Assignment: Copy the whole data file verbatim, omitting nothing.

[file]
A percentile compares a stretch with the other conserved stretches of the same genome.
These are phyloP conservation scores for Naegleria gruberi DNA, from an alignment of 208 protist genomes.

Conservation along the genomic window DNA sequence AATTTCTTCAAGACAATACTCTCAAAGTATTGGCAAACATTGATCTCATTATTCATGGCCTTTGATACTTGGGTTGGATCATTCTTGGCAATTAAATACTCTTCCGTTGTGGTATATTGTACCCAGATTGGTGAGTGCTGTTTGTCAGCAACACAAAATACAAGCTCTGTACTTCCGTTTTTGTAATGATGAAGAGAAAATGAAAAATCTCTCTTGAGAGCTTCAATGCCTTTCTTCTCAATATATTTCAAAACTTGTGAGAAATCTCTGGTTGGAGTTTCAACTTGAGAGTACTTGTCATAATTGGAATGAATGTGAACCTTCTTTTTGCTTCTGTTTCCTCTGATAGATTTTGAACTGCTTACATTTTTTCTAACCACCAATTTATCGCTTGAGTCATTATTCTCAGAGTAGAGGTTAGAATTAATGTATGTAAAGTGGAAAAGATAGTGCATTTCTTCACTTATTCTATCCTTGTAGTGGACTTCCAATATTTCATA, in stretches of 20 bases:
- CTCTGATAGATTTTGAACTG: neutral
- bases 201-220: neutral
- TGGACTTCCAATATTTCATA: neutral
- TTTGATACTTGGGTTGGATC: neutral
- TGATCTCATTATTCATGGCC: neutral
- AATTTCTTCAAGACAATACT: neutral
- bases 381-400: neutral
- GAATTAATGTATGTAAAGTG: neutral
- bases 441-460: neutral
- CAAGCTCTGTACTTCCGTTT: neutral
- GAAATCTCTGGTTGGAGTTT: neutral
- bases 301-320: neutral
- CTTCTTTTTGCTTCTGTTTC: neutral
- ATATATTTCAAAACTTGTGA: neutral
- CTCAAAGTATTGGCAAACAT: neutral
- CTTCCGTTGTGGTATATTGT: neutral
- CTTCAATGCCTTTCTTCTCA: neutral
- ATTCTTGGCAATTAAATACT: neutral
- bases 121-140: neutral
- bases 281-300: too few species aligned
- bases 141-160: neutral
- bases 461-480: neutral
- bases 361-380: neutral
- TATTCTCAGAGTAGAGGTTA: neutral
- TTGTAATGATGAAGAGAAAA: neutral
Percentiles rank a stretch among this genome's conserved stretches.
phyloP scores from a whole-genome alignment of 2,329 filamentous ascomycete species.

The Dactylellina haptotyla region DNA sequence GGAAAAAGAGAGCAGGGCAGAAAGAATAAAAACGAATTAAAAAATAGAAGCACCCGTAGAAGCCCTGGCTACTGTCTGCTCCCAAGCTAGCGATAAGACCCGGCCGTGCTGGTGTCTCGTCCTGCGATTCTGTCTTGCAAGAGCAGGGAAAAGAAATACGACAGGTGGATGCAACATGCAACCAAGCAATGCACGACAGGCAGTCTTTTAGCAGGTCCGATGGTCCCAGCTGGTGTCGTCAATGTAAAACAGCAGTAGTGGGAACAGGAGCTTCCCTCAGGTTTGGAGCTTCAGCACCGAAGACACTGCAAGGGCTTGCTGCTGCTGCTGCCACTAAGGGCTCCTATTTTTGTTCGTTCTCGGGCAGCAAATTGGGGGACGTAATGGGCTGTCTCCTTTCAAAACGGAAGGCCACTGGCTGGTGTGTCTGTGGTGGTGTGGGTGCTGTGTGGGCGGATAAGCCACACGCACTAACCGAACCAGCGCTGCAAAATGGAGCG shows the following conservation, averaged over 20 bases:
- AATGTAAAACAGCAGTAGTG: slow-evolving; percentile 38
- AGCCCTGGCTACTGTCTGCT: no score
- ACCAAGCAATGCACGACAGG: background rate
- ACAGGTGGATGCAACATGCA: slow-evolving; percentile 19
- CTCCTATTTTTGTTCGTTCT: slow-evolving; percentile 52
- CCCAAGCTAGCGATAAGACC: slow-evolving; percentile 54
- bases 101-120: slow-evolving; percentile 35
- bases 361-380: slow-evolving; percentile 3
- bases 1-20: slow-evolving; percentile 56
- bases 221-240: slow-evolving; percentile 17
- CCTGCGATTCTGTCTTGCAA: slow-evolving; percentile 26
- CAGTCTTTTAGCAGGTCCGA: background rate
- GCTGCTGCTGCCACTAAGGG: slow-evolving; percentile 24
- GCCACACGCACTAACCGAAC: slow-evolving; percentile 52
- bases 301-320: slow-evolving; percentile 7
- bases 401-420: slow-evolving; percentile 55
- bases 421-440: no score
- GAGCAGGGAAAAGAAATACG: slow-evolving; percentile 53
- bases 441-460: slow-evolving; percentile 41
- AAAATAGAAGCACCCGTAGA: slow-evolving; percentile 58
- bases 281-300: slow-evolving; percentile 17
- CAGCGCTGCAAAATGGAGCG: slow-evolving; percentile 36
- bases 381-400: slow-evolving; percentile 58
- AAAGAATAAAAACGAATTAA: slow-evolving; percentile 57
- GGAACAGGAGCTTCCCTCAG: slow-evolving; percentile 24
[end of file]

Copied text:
A percentile compares a stretch with the other conserved stretches of the same genome.
These are phyloP conservation scores for Naegleria gruberi DNA, from an alignment of 208 protist genomes.

Conservation along the genomic window DNA sequence AATTTCTTCAAGACAATACTCTCAAAGTATTGGCAAACATTGATCTCATTATTCATGGCCTTTGATACTTGGGTTGGATCATTCTTGGCAATTAAATACTCTTCCGTTGTGGTATATTGTACCCAGATTGGTGAGTGCTGTTTGTCAGCAACACAAAATACAAGCTCTGTACTTCCGTTTTTGTAATGATGAAGAGAAAATGAAAAATCTCTCTTGAGAGCTTCAATGCCTTTCTTCTCAATATATTTCAAAACTTGTGAGAAATCTCTGGTTGGAGTTTCAACTTGAGAGTACTTGTCATAATTGGAATGAATGTGAACCTTCTTTTTGCTTCTGTTTCCTCTGATAGATTTTGAACTGCTTACATTTTTTCTAACCACCAATTTATCGCTTGAGTCATTATTCTCAGAGTAGAGGTTAGAATTAATGTATGTAAAGTGGAAAAGATAGTGCATTTCTTCACTTATTCTATCCTTGTAGTGGACTTCCAATATTTCATA, in stretches of 20 bases:
- CTCTGATAGATTTTGAACTG: neutral
- bases 201-220: neutral
- TGGACTTCCAATATTTCATA: neutral
- TTTGATACTTGGGTTGGATC: neutral
- TGATCTCATTATTCATGGCC: neutral
- AATTTCTTCAAGACAATACT: neutral
- bases 381-400: neutral
- GAATTAATGTATGTAAAGTG: neutral
- bases 441-460: neutral
- CAAGCTCTGTACTTCCGTTT: neutral
- GAAATCTCTGGTTGGAGTTT: neutral
- bases 301-320: neutral
- CTTCTTTTTGCTTCTGTTTC: neutral
- ATATATTTCAAAACTTGTGA: neutral
- CTCAAAGTATTGGCAAACAT: neutral
- CTTCCGTTGTGGTATATTGT: neutral
- CTTCAATGCCTTTCTTCTCA: neutral
- ATTCTTGGCAATTAAATACT: neutral
- bases 121-140: neutral
- bases 281-300: too few species aligned
- bases 141-160: neutral
- bases 461-480: neutral
- bases 361-380: neutral
- TATTCTCAGAGTAGAGGTTA: neutral
- TTGTAATGATGAAGAGAAAA: neutral
Percentiles rank a stretch among this genome's conserved stretches.
phyloP scores from a whole-genome alignment of 2,329 filamentous ascomycete species.

The Dactylellina haptotyla region DNA sequence GGAAAAAGAGAGCAGGGCAGAAAGAATAAAAACGAATTAAAAAATAGAAGCACCCGTAGAAGCCCTGGCTACTGTCTGCTCCCAAGCTAGCGATAAGACCCGGCCGTGCTGGTGTCTCGTCCTGCGATTCTGTCTTGCAAGAGCAGGGAAAAGAAATACGACAGGTGGATGCAACATGCAACCAAGCAATGCACGACAGGCAGTCTTTTAGCAGGTCCGATGGTCCCAGCTGGTGTCGTCAATGTAAAACAGCAGTAGTGGGAACAGGAGCTTCCCTCAGGTTTGGAGCTTCAGCACCGAAGACACTGCAAGGGCTTGCTGCTGCTGCTGCCACTAAGGGCTCCTATTTTTGTTCGTTCTCGGGCAGCAAATTGGGGGACGTAATGGGCTGTCTCCTTTCAAAACGGAAGGCCACTGGCTGGTGTGTCTGTGGTGGTGTGGGTGCTGTGTGGGCGGATAAGCCACACGCACTAACCGAACCAGCGCTGCAAAATGGAGCG shows the following conservation, averaged over 20 bases:
- AATGTAAAACAGCAGTAGTG: slow-evolving; percentile 38
- AGCCCTGGCTACTGTCTGCT: no score
- ACCAAGCAATGCACGACAGG: background rate
- ACAGGTGGATGCAACATGCA: slow-evolving; percentile 19
- CTCCTATTTTTGTTCGTTCT: slow-evolving; percentile 52
- CCCAAGCTAGCGATAAGACC: slow-evolving; percentile 54
- bases 101-120: slow-evolving; percentile 35
- bases 361-380: slow-evolving; percentile 3
- bases 1-20: slow-evolving; percentile 56
- bases 221-240: slow-evolving; percentile 17
- CCTGCGATTCTGTCTTGCAA: slow-evolving; percentile 26
- CAGTCTTTTAGCAGGTCCGA: background rate
- GCTGCTGCTGCCACTAAGGG: slow-evolving; percentile 24
- GCCACACGCACTAACCGAAC: slow-evolving; percentile 52
- bases 301-320: slow-evolving; percentile 7
- bases 401-420: slow-evolving; percentile 55
- bases 421-440: no score
- GAGCAGGGAAAAGAAATACG: slow-evolving; percentile 53
- bases 441-460: slow-evolving; percentile 41
- AAAATAGAAGCACCCGTAGA: slow-evolving; percentile 58
- bases 281-300: slow-evolving; percentile 17
- CAGCGCTGCAAAATGGAGCG: slow-evolving; percentile 36
- bases 381-400: slow-evolving; percentile 58
- AAAGAATAAAAACGAATTAA: slow-evolving; percentile 57
- GGAACAGGAGCTTCCCTCAG: slow-evolving; percentile 24